Evins said OMB had refused to release the information and that some Departments and agencies had complied with his request for the amount of funds withheld.
Funds withheld and impounded by OMB include the following:
Department of Transportation, $2,000,000,000 (for Federal-aid highways, including Interstate).
Department of Defense (Corps of Engineers), $20,462,000 (for construction and planning on public works projects).
Department of Commerce, $243,000,000 including $109,555,000 for water, sewage and industrial expansion grants by the Economic Development Administration,
Environmental Protection Agency, $6,000,000,000.
Veterans' Administration, $111,786,000 (including $16,786,000 for reduction in apportionment).
Appalachian Regional Commission, $65 million.
"It is interesting to note that the OMB continued its pattern of cavalier treatment of the Congress by refusing to release public information. I am advised by officials of these Departments and agencies that many of the figures provided will probably have been increased by the time the Fiscal Year 1974 budget is submitted to the Congress.
"The continued freezing, impounding and withholding of funds represents an encroachment on the constitutional powers and prerogatives of the Congress to appropriate funds in the public interest and this challenge must be met with all means available within the structure of the Congress.
"If this trend is not checked, the legislative and appropriations committees of the Congress could well be reduced to exercises in frustration and futility. OMB has usurped Congressional power to the extent that it substitutes its judgment for the legislative intent of the Congress and substitutes is priorities for legislative priorities established by law by Congress.
"The Administration describes its major domestic program objectives as providing more power to the people. In reality the policies of this Administration are centralizing powers in the Bureau of the Budget and other executive offices of the President.
“With one hand the Administration distributes revenue-sharing checks. With the other hand the Administration takes away far more by eliminating or curtailing Federal programs of assistance to our people in laws passed by Congress.
"Revenue-sharing and revenue-freezing call to mind the old shell game-now you see it, now you don't. In my view state and local governments are going to see much less overall Federal assistance under this policy of constant cutbacks. "These practices of OMB are threatening our constitutional system of check and balances.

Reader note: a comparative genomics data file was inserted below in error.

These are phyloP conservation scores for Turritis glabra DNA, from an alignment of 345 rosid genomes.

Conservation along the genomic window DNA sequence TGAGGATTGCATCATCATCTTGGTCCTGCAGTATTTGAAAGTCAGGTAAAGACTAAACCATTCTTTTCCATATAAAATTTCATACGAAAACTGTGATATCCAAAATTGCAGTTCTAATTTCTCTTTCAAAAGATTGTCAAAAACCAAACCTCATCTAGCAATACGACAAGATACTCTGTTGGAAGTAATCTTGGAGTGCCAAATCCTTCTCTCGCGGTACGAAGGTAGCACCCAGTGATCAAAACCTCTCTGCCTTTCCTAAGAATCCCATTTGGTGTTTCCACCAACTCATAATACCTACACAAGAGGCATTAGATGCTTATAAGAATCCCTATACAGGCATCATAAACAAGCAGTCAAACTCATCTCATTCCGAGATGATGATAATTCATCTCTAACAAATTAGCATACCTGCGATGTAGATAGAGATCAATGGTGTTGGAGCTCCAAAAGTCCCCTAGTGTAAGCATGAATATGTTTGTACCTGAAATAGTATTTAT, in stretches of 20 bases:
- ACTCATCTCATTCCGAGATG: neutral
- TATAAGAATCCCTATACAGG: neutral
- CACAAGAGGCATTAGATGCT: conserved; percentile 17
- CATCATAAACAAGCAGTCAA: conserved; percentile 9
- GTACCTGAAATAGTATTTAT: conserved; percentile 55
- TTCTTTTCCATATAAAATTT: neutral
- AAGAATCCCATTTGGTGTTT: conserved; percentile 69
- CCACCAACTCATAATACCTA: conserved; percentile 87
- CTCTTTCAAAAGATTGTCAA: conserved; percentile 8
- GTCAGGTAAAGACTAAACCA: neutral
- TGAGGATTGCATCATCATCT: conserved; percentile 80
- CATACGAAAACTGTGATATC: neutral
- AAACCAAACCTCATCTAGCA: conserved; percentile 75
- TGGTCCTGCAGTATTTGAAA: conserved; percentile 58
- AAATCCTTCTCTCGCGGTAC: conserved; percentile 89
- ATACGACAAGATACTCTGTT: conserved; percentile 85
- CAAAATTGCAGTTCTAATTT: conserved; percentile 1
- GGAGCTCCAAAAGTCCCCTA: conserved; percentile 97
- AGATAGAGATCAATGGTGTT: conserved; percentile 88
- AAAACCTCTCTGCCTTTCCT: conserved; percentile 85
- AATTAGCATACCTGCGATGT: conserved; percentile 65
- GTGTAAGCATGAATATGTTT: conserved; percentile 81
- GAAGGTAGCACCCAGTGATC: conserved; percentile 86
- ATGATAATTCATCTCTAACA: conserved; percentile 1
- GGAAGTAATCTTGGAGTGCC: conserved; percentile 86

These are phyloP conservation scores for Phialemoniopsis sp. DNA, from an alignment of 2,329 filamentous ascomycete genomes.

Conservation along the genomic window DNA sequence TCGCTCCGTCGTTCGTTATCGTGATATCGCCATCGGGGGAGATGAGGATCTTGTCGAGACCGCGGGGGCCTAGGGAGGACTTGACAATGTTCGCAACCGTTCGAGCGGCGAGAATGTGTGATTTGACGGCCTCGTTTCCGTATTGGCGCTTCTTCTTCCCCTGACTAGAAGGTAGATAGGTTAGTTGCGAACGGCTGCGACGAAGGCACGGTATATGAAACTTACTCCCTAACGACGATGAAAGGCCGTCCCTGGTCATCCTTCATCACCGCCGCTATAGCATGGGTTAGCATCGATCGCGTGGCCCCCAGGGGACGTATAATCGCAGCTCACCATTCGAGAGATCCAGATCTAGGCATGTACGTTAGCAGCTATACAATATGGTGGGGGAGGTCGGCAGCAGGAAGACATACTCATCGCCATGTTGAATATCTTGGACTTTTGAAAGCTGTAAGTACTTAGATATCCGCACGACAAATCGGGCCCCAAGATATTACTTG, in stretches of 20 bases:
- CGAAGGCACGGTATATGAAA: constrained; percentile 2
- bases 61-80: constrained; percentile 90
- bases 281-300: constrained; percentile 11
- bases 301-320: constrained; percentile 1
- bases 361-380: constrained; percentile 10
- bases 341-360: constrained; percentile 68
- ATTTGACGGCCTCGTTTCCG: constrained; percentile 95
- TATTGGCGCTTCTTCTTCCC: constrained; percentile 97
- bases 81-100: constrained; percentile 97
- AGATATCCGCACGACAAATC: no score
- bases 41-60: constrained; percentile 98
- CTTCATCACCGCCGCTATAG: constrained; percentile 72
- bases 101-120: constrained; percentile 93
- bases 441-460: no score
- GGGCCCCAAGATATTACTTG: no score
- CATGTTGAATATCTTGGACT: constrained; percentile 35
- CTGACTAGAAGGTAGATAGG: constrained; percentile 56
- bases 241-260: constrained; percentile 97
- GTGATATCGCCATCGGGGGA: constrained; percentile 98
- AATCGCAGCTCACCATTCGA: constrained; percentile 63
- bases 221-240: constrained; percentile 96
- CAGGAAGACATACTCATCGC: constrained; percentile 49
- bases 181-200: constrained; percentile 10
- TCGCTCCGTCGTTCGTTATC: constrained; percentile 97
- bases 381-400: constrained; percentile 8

“As one who has fought erosion of Congressional power and executive encroachment on the Congress for many years, I am delighted to note the strong statements made by the Majority leadership in both Houses of Congress indicating a determination to regain the lost power and prerogatives of the Congress in the public interest."
Information on impoundments provided by officials of departments and agencies
$500,000 Agricultural Research Service: Agricultural Research Service (annual)
8, 048, 000 Agricultural Research Service (no year).
1, 650, 000 Animal and Plant Health Inspection Service..
2, 046, 000 Cooperative State Research Service_
1,500,000 Extension Service----
3,000,000 Statistical Reporting Service.-
50,000 Economic Research Service_
275,000 Farmer Cooperative Service--
100,000 Agricultural Stabilization and Conservation Service: Rural environmental assistance program.
210,500,000 Water bank program.
10,000,000 Rural Electrification Administration : Loans..
456, 028, 000 Farmers Home Administration: Rural water and waste disposal grants..
120,000,000 Rural housing for domestic farm labor..
3, 147, 000 Salaries and expenses_
500,000 Rural housing insurance fund.
367, 500,000 Soil Conservation Service: Conservation operations--
5, 000, 000 Resource conservation and development...
6,000,000 Watershed planning---
500,000 Watershed and flood prevention operations...
17, 412, 500 Great Plains conservation program..
62, 500 Agricultural Marketing Service: Marketing services ---
36, 000 Payments to States and possessions--
1, 214, 755,000
Total, USDA, excluding Forest Service--
Forest protection and utilization (annual).
21, 720,000 12, 601, 900 18,000,000
Total, Department of Agriculture.
1, 267, 076, 900 Department of Commerce: Economic Development Administration..
109, 555, 000 Maritime Administration --
55, 000, 000 National Oceanic and Atmospheric Administration
30, 000, 000 Miscellaneous
48, 445, 000 Total, Department of Commerce_
243,000,000 Environmental Protection Agency: Waste treatment grants (2year authorization for fiscal years 1973 and 1974)
6,000,000,000 Department of Health, Education, and Welfare:
Direct Federal construction (apportionment awaits development of approved plans and specifications).
44, 892, 087 Postsecondary innovation
10,000,000 Higher education insured loans---
1, 905, 400 Social and rehabilitation service---
Total, Department of Health, Education, and Welfare----
56, 997, 490